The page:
To achieve this reopening, they will have an extremely thorough knowledge on risk management and communication as well as on the assessment process, and they will have to plan ahead any different types of risk, especially by creating detailed evacuation plans. A lot of work needs to be done before anything happens, but the economic argument continues to gain traction, especially when it is put in conjunction with the targets set by Japan to reduce levels of CO2.
The environmental argument against nuclear energy comes in the form of nuclear waste and of a Fukushima or Chernobyl scenario. By testing the sites for possibilities of seismic activity and the use of the newest (much safer) technologies, those concerns have been mitigated. This mitigation will have to be excellently analysed, planned for and communicated. It’s against this problem that most political opposition and pressure comes, as public perception is extremely reticent on it (with a lot of reasons), and as such the level of assuredness any plan to mitigate needs to be checked and rechecked.
There is still no convincing and proven option to dispose of or use nuclear waste. While avoiding the worst-case scenario has many tools to be tackled with, there are fewer to tackle this one. A past popular option was to pay countries with a lot of space and little care for people to bury it in their territory, with some security measures.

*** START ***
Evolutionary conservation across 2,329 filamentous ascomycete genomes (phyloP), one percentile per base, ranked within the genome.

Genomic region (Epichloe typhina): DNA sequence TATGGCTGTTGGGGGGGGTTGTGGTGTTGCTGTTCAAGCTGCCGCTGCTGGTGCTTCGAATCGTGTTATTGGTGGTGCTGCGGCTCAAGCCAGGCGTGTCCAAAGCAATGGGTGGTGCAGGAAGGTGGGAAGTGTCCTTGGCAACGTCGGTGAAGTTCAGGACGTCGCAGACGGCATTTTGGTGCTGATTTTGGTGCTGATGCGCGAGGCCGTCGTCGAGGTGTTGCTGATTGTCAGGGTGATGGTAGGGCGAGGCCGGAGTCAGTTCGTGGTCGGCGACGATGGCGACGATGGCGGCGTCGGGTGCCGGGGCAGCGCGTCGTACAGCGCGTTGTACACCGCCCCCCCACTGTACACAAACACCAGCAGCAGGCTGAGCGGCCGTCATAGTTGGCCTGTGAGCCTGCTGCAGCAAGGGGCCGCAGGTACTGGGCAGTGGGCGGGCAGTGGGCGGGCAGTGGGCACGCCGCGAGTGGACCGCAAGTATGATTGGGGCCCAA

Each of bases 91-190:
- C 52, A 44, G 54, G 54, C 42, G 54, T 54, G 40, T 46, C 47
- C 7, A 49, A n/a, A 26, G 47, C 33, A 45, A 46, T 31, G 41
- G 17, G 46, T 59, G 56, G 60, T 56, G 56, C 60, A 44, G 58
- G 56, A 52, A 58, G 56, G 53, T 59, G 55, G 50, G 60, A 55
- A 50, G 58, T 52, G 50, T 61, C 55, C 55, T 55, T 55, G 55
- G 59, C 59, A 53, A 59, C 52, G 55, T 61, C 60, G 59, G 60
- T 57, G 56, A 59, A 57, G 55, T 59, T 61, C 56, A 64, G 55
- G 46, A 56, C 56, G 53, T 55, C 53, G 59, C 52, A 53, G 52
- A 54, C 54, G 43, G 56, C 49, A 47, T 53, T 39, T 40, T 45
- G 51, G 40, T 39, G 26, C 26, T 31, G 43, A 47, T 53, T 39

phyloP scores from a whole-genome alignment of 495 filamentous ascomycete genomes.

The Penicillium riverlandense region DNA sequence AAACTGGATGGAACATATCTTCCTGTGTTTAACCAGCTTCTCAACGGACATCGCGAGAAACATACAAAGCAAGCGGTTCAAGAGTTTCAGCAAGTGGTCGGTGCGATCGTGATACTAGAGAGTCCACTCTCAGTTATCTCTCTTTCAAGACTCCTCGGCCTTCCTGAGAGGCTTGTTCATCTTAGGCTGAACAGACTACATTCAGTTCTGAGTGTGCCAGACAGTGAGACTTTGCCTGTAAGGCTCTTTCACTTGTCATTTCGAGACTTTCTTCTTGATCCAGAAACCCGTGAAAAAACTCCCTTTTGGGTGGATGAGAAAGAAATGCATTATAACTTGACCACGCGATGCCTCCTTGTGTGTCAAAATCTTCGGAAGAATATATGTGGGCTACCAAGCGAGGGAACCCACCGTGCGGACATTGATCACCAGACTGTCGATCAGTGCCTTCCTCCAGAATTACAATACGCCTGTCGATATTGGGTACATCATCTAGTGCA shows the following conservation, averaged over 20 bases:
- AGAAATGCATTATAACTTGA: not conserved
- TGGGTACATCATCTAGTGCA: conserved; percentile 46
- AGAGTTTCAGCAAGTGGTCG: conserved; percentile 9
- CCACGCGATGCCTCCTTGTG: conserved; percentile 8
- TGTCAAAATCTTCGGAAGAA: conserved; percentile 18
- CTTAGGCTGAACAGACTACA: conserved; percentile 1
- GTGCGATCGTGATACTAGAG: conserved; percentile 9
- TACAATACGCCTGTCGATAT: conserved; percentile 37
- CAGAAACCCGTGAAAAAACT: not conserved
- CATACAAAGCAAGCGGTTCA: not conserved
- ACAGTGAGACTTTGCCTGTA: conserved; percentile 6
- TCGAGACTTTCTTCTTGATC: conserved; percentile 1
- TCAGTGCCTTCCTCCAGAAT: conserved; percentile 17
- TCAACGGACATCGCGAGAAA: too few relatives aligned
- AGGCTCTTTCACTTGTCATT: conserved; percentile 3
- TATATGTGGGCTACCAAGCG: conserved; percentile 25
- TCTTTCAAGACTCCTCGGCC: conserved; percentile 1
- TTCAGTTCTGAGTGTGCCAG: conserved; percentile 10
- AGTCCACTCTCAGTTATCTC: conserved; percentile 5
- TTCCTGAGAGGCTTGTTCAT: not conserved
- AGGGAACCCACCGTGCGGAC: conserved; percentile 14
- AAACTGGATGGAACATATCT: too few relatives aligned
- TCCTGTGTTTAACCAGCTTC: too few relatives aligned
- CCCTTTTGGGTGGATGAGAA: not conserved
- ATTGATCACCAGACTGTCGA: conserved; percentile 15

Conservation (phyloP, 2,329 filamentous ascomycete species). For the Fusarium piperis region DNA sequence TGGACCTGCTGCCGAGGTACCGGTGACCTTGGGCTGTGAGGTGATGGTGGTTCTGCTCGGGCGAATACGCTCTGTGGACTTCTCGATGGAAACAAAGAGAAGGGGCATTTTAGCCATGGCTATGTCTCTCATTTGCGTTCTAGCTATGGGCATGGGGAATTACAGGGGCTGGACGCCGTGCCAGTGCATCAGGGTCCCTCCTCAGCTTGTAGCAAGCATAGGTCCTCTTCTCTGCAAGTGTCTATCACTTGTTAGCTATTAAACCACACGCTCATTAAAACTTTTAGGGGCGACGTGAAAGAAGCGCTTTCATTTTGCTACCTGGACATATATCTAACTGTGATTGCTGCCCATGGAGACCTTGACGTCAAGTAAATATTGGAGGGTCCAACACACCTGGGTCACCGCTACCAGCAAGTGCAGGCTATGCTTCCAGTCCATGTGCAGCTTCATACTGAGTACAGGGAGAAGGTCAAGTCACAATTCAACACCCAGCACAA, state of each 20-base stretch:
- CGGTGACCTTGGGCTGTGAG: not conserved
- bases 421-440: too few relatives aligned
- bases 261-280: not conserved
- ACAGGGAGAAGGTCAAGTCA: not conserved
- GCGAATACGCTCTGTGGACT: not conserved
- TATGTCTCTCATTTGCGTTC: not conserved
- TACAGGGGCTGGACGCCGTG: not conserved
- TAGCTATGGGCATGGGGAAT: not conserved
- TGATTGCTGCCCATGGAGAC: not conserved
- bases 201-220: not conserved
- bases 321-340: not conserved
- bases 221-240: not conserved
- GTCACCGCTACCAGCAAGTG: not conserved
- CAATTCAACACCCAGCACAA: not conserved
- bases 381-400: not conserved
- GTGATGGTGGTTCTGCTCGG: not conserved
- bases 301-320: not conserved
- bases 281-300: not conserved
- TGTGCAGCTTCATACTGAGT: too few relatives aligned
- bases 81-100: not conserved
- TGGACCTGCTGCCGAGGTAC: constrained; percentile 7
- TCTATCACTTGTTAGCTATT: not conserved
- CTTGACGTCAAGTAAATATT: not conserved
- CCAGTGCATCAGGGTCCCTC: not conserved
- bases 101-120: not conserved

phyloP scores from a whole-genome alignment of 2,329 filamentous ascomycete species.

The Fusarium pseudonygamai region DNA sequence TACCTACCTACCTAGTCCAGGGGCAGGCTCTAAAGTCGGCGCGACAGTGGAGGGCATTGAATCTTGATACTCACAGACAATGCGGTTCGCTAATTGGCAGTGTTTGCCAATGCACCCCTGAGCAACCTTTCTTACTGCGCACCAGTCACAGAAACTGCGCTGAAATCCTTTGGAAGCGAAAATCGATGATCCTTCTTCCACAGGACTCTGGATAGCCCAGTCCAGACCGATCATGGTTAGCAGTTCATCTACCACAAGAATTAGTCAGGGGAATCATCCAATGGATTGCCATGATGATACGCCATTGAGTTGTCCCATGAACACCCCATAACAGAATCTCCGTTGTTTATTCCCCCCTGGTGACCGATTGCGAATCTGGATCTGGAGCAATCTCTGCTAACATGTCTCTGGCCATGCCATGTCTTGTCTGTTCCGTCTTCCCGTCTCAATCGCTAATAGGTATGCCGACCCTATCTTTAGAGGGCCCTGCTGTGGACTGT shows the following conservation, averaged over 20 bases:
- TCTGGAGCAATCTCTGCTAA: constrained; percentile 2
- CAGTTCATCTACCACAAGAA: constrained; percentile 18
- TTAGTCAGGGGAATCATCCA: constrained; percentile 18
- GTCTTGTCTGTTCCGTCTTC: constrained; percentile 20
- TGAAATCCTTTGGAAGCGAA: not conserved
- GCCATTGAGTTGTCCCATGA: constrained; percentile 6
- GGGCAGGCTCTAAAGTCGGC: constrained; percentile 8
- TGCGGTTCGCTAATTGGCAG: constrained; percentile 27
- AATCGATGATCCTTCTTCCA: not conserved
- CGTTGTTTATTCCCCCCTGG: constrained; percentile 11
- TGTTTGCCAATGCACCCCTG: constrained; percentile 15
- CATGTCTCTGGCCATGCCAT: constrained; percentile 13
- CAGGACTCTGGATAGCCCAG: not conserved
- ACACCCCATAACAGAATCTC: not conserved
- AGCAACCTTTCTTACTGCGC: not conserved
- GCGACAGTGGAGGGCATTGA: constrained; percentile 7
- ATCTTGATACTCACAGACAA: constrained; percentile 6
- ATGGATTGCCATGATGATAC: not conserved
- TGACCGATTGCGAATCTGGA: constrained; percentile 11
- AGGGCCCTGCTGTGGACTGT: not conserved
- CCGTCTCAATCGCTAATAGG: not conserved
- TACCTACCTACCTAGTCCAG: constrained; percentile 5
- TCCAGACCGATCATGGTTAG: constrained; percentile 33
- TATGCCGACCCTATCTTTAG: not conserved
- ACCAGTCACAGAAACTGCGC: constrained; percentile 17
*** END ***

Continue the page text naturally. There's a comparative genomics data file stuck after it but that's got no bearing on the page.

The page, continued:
But there is also an environmental argument in favour of nuclear, as way too many people in the lobby try to lump it in with renewables by calling them sustainable fuels. It’s technically correct, but with the lines between that definition and renewable energies being so blurred among public perception, it is also deceptive.
That aside, nuclear energy is CO2 neutral, meaning that using it will also allow Japan to continue cutting CO2 in the atmosphere in an attempt to reach their targets, which they cannot otherwise. The advantages of pursuing those targets will include many from decreasing health problems arising from smog to the extreme of reducing extreme weather conditions, which will be detrimental to the whole country including the reactors.
I am in no way a full proponent of nuclear energy; personally I rather see it as a stumbling block for renewable energy’s investments. But similarly I am not fully against it either, and with Japan having the infrastructure in place and actually suffering by not using it, it does make a lot of sense for a heavy appraisal and partial reopening of this infrastructure to be conducted. There are heavy economic benefits to it, and not insignificant environmental ones. But in the light of the Fukushima Daiichi nuclear disaster, if anything is to be achieved, it needs to be handled with utmost care and confidence. There is no space for mistakes, as the safety of the population comes before economic security. But with the first ensured, the second will be on everyone’s mind.
Benjamin Tirone Nunes